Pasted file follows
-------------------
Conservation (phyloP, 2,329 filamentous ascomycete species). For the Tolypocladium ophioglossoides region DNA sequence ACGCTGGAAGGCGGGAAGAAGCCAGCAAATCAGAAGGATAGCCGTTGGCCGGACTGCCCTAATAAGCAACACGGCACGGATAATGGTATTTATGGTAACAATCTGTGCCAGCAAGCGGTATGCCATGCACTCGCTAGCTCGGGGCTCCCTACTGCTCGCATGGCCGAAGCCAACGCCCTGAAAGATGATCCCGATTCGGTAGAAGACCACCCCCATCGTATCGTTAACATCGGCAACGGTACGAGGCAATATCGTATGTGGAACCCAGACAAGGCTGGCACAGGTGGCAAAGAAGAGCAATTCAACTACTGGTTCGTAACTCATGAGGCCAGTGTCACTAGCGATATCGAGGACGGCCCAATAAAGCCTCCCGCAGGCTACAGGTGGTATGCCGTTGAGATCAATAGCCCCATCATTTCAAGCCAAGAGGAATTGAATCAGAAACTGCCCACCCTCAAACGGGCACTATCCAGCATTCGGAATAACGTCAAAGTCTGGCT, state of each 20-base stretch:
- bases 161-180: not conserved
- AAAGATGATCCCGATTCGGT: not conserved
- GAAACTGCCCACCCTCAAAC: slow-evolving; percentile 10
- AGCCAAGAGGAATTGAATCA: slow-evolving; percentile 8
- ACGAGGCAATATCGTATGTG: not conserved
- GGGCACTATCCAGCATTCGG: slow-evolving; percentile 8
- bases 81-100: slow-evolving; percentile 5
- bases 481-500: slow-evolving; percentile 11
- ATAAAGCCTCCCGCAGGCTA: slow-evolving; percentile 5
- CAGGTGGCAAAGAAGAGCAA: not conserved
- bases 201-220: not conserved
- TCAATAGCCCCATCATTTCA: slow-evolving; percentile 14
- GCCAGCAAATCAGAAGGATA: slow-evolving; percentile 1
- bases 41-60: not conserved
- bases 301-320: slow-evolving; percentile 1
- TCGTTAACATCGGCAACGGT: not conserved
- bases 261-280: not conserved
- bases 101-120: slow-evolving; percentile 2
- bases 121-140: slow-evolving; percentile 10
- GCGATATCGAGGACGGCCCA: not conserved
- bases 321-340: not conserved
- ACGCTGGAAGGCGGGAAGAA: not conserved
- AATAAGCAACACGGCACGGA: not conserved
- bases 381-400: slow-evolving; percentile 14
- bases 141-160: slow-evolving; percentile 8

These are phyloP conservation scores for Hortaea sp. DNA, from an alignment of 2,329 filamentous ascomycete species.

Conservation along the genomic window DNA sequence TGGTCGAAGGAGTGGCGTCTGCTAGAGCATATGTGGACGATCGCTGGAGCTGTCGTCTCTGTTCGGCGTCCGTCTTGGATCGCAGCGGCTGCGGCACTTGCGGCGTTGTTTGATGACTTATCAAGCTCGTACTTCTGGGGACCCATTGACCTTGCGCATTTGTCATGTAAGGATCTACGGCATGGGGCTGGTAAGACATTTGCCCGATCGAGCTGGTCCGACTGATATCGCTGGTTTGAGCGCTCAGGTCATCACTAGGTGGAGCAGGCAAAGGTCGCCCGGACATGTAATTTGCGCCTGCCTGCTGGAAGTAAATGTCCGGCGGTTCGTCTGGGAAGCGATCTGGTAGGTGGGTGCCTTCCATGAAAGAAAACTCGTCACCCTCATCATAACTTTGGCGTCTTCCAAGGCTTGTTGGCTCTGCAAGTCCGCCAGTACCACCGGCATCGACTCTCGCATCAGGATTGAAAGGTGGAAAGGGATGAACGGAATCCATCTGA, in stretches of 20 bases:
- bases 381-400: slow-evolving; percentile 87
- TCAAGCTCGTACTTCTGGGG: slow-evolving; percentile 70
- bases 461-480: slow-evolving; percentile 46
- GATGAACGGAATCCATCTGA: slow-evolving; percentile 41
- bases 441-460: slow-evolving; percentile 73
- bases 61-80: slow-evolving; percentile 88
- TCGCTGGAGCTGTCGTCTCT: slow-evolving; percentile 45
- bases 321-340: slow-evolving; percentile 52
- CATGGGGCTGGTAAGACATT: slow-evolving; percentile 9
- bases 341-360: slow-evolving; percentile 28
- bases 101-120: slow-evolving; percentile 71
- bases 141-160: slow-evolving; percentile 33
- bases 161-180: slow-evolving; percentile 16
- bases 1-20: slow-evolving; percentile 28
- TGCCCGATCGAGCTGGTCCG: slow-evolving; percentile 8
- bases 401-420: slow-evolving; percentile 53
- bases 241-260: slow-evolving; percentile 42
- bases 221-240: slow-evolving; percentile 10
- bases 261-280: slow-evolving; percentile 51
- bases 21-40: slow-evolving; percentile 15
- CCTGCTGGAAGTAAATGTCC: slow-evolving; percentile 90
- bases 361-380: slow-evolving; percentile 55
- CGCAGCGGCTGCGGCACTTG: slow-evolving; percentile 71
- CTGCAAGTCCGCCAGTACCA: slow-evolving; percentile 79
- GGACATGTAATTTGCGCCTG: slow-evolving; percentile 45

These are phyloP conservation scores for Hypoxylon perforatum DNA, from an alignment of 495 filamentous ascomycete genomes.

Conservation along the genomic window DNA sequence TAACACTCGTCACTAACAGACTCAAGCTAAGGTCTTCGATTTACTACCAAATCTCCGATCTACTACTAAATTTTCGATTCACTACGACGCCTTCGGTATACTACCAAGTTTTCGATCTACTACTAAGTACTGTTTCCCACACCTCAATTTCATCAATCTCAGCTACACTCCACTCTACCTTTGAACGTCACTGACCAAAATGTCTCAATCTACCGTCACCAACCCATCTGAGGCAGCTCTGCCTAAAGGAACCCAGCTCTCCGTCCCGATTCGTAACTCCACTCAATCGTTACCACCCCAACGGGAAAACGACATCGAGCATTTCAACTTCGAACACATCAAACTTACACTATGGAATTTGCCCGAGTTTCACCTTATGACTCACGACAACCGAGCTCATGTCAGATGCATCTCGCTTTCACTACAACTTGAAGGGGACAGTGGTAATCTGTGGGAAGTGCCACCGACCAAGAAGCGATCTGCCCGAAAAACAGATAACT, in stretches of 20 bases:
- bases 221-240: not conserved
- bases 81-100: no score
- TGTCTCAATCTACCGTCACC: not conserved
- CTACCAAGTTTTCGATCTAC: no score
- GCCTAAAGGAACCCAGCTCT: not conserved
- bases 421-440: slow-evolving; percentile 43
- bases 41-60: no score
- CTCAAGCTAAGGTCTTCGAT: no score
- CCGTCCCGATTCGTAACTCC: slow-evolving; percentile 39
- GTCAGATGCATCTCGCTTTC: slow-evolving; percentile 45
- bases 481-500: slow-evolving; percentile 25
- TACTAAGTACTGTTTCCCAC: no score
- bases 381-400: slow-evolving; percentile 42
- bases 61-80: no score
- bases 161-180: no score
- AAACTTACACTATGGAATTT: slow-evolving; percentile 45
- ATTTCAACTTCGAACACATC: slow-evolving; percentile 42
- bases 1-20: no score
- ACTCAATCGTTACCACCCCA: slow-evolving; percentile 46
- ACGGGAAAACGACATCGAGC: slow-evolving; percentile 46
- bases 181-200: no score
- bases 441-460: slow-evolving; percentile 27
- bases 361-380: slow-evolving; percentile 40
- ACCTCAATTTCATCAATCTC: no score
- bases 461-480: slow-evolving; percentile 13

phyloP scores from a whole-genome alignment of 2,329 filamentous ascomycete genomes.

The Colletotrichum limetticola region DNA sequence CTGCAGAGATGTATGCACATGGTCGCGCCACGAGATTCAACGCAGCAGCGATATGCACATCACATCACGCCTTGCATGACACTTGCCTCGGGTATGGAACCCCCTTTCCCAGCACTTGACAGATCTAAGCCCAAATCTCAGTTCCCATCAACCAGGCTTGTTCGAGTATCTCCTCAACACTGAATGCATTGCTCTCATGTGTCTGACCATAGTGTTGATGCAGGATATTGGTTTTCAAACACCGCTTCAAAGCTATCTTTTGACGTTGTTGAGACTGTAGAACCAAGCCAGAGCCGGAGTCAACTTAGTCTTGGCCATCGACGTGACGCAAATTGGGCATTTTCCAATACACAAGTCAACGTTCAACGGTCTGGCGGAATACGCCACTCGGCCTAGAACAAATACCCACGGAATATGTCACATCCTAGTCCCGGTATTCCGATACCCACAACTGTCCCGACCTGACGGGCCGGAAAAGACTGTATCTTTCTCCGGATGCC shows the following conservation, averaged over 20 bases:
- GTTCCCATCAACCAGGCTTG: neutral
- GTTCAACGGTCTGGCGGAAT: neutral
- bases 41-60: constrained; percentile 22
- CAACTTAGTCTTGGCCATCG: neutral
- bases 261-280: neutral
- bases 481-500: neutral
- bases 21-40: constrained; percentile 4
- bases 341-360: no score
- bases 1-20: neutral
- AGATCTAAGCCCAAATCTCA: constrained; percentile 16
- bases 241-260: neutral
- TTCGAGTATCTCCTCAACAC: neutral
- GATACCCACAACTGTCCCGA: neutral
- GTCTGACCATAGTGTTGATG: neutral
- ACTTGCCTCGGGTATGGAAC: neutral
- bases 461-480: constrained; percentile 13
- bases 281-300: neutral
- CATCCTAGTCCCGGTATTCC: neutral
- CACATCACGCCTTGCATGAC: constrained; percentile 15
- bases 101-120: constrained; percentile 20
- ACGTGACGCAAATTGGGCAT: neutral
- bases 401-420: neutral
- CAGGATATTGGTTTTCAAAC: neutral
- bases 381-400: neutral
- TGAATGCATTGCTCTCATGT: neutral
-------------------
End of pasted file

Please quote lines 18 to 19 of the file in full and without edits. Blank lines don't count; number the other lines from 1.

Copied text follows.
- bases 261-280: not conserved
- bases 101-120: slow-evolving; percentile 2